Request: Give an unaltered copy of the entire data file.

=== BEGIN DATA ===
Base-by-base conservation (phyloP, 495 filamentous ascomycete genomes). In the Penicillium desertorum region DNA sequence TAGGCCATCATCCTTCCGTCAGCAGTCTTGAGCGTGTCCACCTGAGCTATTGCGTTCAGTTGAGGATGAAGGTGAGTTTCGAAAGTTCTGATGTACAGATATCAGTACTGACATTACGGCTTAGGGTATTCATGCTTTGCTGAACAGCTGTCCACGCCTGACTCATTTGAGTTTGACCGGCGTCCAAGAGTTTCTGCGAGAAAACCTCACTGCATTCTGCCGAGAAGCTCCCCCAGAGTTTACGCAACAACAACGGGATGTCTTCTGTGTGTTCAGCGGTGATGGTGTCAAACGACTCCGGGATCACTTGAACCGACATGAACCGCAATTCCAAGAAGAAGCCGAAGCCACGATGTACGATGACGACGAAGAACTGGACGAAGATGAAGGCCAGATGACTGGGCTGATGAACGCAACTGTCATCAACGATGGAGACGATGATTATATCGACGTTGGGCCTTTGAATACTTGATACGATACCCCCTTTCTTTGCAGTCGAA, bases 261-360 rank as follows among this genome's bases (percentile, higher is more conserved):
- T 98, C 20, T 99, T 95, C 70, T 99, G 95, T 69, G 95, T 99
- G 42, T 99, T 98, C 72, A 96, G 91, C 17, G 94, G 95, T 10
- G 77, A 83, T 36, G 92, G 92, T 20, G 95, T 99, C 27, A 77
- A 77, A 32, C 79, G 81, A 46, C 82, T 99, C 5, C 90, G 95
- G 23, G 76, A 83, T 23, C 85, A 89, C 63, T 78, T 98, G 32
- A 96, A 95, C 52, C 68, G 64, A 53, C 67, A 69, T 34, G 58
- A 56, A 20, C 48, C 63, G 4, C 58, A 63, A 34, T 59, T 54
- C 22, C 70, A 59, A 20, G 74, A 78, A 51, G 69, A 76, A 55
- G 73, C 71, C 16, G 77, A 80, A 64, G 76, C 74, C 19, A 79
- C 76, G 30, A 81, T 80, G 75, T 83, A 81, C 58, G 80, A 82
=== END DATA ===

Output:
Base-by-base conservation (phyloP, 495 filamentous ascomycete genomes). In the Penicillium desertorum region DNA sequence TAGGCCATCATCCTTCCGTCAGCAGTCTTGAGCGTGTCCACCTGAGCTATTGCGTTCAGTTGAGGATGAAGGTGAGTTTCGAAAGTTCTGATGTACAGATATCAGTACTGACATTACGGCTTAGGGTATTCATGCTTTGCTGAACAGCTGTCCACGCCTGACTCATTTGAGTTTGACCGGCGTCCAAGAGTTTCTGCGAGAAAACCTCACTGCATTCTGCCGAGAAGCTCCCCCAGAGTTTACGCAACAACAACGGGATGTCTTCTGTGTGTTCAGCGGTGATGGTGTCAAACGACTCCGGGATCACTTGAACCGACATGAACCGCAATTCCAAGAAGAAGCCGAAGCCACGATGTACGATGACGACGAAGAACTGGACGAAGATGAAGGCCAGATGACTGGGCTGATGAACGCAACTGTCATCAACGATGGAGACGATGATTATATCGACGTTGGGCCTTTGAATACTTGATACGATACCCCCTTTCTTTGCAGTCGAA, bases 261-360 rank as follows among this genome's bases (percentile, higher is more conserved):
- T 98, C 20, T 99, T 95, C 70, T 99, G 95, T 69, G 95, T 99
- G 42, T 99, T 98, C 72, A 96, G 91, C 17, G 94, G 95, T 10
- G 77, A 83, T 36, G 92, G 92, T 20, G 95, T 99, C 27, A 77
- A 77, A 32, C 79, G 81, A 46, C 82, T 99, C 5, C 90, G 95
- G 23, G 76, A 83, T 23, C 85, A 89, C 63, T 78, T 98, G 32
- A 96, A 95, C 52, C 68, G 64, A 53, C 67, A 69, T 34, G 58
- A 56, A 20, C 48, C 63, G 4, C 58, A 63, A 34, T 59, T 54
- C 22, C 70, A 59, A 20, G 74, A 78, A 51, G 69, A 76, A 55
- G 73, C 71, C 16, G 77, A 80, A 64, G 76, C 74, C 19, A 79
- C 76, G 30, A 81, T 80, G 75, T 83, A 81, C 58, G 80, A 82